# Integral of arcsin (x^2)

Just got out of a Calculus 2/ Lineal Algebra exam and im still wondering about the first question:
∫arcsin(2×2)dx

I used integration by parts letting u=arcsin(2×2) and so du=dx/sqrt[1-4x4], v=x

=xarcsin(2×2) - ∫[x/sqrt[1-4x4]dx

this second integral is what I can´t solve.

I tried doing trigonometric substitution where sin∅=2x2, and then later used a trig identity to integrate... but I really think I messed up somewhere.

If anyone out there has any clue, its much appreciated! :)

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If the second integral WERE ∫[x/sqrt[1-4x^4]dx, you could just substitute w=x^2 which would then give you arcsin again.
However, du=dx 4x/sqrt[1-4x4] (chain rule) so that the integral you actually have to solve becomes ∫[4x^2/sqrt[1-4x^4]dx which, according to wolfram alpha has a complicated solution involving elliptic integrals.
Maybe you are missing a factor in the question?

No im very very very sure this is the question,
theres some talk amongst the class that it was typed wrong or something, apparently no one got those 15pts...
anyway, im still out of ideas and trying at it!

SammyS
Staff Emeritus
Homework Helper
Gold Member
Just got out of a Calculus 2/ Lineal Algebra exam and im still wondering about the first question:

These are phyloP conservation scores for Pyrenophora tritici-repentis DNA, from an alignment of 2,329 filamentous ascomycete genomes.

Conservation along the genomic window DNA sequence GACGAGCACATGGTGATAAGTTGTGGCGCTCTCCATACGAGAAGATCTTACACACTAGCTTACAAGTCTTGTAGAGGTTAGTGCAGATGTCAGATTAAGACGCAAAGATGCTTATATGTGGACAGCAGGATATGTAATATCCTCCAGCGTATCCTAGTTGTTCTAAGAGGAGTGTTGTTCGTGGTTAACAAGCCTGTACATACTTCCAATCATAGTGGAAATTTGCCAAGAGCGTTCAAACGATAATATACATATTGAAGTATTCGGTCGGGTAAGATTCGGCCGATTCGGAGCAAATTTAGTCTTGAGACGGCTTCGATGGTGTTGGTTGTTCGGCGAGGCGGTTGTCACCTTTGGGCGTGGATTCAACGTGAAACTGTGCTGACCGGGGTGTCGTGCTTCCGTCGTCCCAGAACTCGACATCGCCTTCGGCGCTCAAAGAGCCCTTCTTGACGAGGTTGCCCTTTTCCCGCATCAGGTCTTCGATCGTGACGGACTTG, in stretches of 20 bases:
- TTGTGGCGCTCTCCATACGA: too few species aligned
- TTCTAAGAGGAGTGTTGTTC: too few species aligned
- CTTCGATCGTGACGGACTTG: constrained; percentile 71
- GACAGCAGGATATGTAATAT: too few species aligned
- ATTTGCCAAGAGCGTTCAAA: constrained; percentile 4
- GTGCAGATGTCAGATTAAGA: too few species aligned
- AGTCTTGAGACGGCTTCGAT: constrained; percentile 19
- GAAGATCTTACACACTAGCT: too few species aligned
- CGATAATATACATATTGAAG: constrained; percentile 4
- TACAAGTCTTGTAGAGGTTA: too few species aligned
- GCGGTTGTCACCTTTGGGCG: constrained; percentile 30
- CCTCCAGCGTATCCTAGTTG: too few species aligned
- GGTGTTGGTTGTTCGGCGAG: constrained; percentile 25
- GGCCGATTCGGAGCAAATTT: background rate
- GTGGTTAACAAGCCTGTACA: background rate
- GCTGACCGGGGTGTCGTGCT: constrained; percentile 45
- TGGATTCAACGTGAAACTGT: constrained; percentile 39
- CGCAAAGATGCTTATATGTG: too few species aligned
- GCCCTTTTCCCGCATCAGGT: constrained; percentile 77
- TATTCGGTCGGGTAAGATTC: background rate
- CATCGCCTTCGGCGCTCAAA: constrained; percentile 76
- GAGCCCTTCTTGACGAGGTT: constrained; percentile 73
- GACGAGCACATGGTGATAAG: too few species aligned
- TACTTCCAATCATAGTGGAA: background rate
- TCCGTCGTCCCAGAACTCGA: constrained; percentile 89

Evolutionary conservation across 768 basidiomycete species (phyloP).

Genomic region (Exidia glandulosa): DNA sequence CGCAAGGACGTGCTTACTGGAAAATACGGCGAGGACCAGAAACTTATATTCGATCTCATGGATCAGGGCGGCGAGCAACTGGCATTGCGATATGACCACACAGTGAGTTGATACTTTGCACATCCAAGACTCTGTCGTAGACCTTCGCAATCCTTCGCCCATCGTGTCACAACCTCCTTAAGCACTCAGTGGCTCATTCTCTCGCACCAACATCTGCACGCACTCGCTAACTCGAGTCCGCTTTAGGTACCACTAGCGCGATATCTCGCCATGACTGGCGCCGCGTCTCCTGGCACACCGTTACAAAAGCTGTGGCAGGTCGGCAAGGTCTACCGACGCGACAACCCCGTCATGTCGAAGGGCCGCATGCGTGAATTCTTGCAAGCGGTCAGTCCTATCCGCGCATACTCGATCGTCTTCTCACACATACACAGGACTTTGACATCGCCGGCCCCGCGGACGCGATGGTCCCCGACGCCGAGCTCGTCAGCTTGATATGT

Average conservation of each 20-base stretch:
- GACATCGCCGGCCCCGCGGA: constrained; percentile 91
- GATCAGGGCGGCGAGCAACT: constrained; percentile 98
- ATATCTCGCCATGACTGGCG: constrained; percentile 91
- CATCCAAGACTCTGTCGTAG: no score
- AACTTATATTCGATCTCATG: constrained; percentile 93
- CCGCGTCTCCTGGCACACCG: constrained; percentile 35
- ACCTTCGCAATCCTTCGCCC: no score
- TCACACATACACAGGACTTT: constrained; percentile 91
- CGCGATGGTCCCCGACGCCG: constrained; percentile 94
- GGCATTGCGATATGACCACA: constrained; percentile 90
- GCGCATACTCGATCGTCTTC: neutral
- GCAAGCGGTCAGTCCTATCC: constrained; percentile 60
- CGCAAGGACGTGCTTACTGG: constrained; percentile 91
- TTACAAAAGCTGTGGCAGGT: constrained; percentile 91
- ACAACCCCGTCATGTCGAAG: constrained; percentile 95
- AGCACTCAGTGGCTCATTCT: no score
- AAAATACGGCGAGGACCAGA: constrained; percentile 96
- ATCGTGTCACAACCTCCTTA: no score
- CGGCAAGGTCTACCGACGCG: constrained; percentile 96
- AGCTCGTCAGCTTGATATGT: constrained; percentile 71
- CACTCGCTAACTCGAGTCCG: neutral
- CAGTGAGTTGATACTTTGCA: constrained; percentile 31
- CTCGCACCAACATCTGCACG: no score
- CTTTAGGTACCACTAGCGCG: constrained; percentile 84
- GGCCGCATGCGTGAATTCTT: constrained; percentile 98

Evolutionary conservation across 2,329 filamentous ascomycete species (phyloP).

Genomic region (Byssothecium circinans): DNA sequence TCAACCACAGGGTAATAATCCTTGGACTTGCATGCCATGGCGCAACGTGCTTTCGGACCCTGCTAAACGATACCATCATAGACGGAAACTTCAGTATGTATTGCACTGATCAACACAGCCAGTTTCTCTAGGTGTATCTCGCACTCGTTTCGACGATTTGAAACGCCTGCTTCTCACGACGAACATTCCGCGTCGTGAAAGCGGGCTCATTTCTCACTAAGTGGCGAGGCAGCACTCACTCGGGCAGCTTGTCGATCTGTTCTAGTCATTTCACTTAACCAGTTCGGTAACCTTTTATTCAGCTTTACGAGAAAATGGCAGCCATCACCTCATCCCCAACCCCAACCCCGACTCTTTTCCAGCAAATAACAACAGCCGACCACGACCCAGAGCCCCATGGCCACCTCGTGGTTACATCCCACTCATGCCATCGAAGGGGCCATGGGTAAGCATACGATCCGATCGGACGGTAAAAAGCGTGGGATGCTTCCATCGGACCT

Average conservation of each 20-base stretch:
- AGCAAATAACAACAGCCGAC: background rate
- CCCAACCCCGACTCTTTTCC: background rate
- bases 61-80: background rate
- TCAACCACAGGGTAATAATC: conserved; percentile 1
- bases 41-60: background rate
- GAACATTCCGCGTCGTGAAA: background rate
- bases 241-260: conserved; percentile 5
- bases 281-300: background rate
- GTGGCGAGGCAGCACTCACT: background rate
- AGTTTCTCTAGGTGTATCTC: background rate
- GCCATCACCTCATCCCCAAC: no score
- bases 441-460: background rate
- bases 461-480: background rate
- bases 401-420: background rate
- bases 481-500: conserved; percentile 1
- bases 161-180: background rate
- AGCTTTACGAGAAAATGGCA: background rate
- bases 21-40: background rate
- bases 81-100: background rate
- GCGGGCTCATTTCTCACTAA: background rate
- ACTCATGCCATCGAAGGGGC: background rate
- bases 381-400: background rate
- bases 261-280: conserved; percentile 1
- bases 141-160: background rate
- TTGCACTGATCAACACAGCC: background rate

∫arcsin(2×2)dx

I used integration by parts letting u=arcsin(2×2) and so du=dx/sqrt[1-4x4], v=x

=xarcsin(2×2) - ∫[x/sqrt[1-4x4]dx

this second integral is what I can´t solve.

I tried doing trigonometric substitution where sin∅=2x2, and then later used a trig identity to integrate... but I really think I messed up somewhere.

If anyone out there has any clue, its much appreciated! :)
Are you sure it wasn't something like $\displaystyle \int x\ \arcsin(2x^2)\,dx\ ?$

Nope D: im 100% sure it was ∫arcsin (2x^2)dx

Zondrina
Homework Helper
Nope D: im 100% sure it was ∫arcsin (2x^2)dx
Err I'm surprised a question like that would show up, but you can use the fact that :

$\int_{}^{}arcsin(2x^2)dx = \int_{}^{}\frac{\pi}{2} - arccosxdx = \frac{\pi}{2}x - xarccosx + \sqrt{1-x^2} + c$

LCKurtz
Homework Helper
Gold Member
Err I'm surprised a question like that would show up, but you can use the fact that :

$\int_{}^{}arcsin(2x^2)dx = \int_{}^{}\frac{\pi}{2} - arccosxdx = \frac{\pi}{2}x - xarccosx + \sqrt{1-x^2} + c$
Wouldn't it be $\int \arcsin(2x^2)\, dx = \int\frac \pi 2 -\arccos(2x^2)\, dx$?

So
=xarcsin(2x2)-4∫[x2dx/sqrt(1-4x4)]
and thats what im trying to solve

Looks like a valid problem for trigonometric substitution, particularly the 1/sqrt(...).

LCKurtz